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Biological role of Sodium, Potassium, Magnesium and Calcium

It has been found that an average human body weighing 70 kg contains 0.07 kg of sodium, 0.25 kg of potassium, 0.042 kg of magnesium, 1.7 kg of calcium and the rest, other elements. Sodium ions and potassium ions play different roles in metabolism, Na+ being an extra cellular ion and K+, an intracellular ion. Size of ions and types of bonding characteristics of a given ion are the two factors that determine which ions can be substituted by others in metabolic processes. The K+ ions may be substituted in living tissues by large single-charged Rb+, Cs+, NH4+and Tl+ ions while the relatively small Na+ ions can be substituted by Li+ ions. The mammalian tissues incorporate a sodium or potassium ion transport system called sodium (or potassium) pump. The sodium pump ensures the desired ratio of Na+ and K+ concentrations in the extra- and intracellular spaces. The K+ ion concentrations in most animal cells ranges from 0.12 to 0.16 mol dm-3, while that of Na+ ion in the same cells does not exceed 0.01 mol dm-3. The ratio in the extracellular fluid is reversed, i.e. Na+ ion concentration 0.15 mol dm-3 and that of K+ ion 0.004 mol dm-3. Thus, there is a considerable gradient of concentrations of Na+ and K+ ions between the two cellular spaces. To maintain the distribution, energy is needed for K+ ions to accumulate inside cells and Na+ ions to be taken out. It has been confirmed that the pump driving K+ ions into cells and forcing Na+ ions out, functions aided by phosphate protein which forms more stable compounds with K+, as compared to Na+. The K+ ion traverses the cell membrane as a constituent of a complex with phosphate protein. Once inside the cell, the phosphate protein interacts with adenosine phosphate. The new ligand forms a more stable complex with Na+ ions, as compared to K+, and they are removed from the cell into the extracellular space. Magnesium and calcium perform vital functions in biological system. Green plants conduct the process of photosynthesis in the presence of sunlight and the magnesium containing pigment chlorophyll.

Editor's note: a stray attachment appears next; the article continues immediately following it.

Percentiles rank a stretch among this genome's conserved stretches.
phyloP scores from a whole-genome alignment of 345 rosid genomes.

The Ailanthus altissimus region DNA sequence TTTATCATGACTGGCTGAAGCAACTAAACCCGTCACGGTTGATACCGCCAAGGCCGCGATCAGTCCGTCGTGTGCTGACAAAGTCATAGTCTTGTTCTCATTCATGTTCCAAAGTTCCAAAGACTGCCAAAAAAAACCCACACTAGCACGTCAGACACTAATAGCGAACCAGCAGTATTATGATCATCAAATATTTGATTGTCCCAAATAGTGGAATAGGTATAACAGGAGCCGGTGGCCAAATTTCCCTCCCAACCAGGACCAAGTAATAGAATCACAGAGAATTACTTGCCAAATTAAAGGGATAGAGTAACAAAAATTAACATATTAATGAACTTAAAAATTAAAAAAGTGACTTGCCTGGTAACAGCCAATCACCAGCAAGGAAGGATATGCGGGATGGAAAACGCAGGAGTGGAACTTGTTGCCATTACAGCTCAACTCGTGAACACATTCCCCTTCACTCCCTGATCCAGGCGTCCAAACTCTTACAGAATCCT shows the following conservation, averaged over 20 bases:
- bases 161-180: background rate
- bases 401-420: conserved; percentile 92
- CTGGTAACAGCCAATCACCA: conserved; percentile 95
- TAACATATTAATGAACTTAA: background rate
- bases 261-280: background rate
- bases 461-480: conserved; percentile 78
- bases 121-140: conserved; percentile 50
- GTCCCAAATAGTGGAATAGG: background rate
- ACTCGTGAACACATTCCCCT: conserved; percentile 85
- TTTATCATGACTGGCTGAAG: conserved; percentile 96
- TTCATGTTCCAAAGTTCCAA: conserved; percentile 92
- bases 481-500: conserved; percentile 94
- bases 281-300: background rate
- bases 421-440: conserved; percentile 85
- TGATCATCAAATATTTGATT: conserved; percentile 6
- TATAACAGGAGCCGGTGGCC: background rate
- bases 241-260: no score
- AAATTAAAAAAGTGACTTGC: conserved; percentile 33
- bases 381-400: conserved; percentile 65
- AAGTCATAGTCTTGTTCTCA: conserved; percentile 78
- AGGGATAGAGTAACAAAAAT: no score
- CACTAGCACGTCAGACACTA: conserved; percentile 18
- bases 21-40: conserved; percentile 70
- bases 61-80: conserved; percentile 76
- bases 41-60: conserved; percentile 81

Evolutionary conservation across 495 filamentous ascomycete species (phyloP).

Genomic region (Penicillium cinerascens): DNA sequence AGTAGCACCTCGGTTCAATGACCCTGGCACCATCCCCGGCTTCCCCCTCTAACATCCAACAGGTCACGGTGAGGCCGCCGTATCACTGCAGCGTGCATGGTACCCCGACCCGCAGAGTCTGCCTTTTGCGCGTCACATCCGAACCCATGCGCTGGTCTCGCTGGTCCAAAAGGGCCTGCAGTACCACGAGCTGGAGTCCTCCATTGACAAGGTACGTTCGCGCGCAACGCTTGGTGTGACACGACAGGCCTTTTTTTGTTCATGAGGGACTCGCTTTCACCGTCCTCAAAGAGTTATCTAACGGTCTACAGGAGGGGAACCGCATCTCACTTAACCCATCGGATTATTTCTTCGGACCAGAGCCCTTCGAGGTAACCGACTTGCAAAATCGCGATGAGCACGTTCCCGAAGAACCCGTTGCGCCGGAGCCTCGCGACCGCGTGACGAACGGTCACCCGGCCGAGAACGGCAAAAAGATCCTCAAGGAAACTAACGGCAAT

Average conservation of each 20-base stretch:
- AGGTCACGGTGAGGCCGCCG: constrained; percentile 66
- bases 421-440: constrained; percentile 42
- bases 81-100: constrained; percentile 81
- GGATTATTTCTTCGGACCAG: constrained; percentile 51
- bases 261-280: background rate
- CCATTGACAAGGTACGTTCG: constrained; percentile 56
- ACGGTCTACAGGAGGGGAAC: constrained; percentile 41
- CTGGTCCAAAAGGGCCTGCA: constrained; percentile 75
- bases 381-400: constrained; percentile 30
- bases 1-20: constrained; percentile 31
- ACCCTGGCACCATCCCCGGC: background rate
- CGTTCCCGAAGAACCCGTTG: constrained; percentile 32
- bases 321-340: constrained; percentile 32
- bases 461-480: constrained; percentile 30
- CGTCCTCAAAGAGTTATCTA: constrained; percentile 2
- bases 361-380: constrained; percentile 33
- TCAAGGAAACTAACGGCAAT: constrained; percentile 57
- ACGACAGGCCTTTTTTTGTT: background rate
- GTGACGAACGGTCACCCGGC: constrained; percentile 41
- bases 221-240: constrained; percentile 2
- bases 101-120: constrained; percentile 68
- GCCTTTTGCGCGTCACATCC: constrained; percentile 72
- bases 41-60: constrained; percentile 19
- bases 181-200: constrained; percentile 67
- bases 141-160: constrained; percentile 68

Large amounts of calcium are present in the bone tissue. The approximate composition of bone crystals corresponds to Ca10(PO4)6 (OH)2. Calcium is involved in enzymatic systems. It plays a role in regulating muscle contraction, transmitting nervous pulses and acts as an agent of blood coagulation.

Structure of chlorophyll

Calcium enters the body with food in the form of neutral phosphate which is converted into the readily soluble acid phosphates, CaHPO4 and Ca(H2PO4)2, by the acidity in the digestive tract. These acid phosphates are absorbed in the intestine and penetrate the blood plasma. The concentration of Ca2+ ions in human blood ranges between 0.0022 and 0.0028 mol dm-3. Nearly half of this calcium is in the form of aquo-ions capable of permeating membranes while the rest is bound with albumin and does not pass across membranes. Along with K+ and Mg2+, the Ca2+ ions affect the rate of muscular contraction including that of cardiac muscle, and the action of cardiac glycosides. An overdose of glycosides leads to cardiac arrest. Injection of K+ and Mg2+ ions into the cardiac muscle mitigates the action of glycosides, while that of Ca2+ enhances it. Excess calcium present in the body leads to the formation of stones, deposition of salts, etc.

The Mg2+ and Ca2+ ions do not substitute for each other in biosystems because of pronounced covalency of the bond between Mg2+, as opposed to Ca2+, and ligands.

Thus, we find that Na+, K+, Mg2+ and Ca2+ ions perform a variety of functions in animal and plant organisms. Many of the processes involving these ions are quite complex and are yet to be completely understood.

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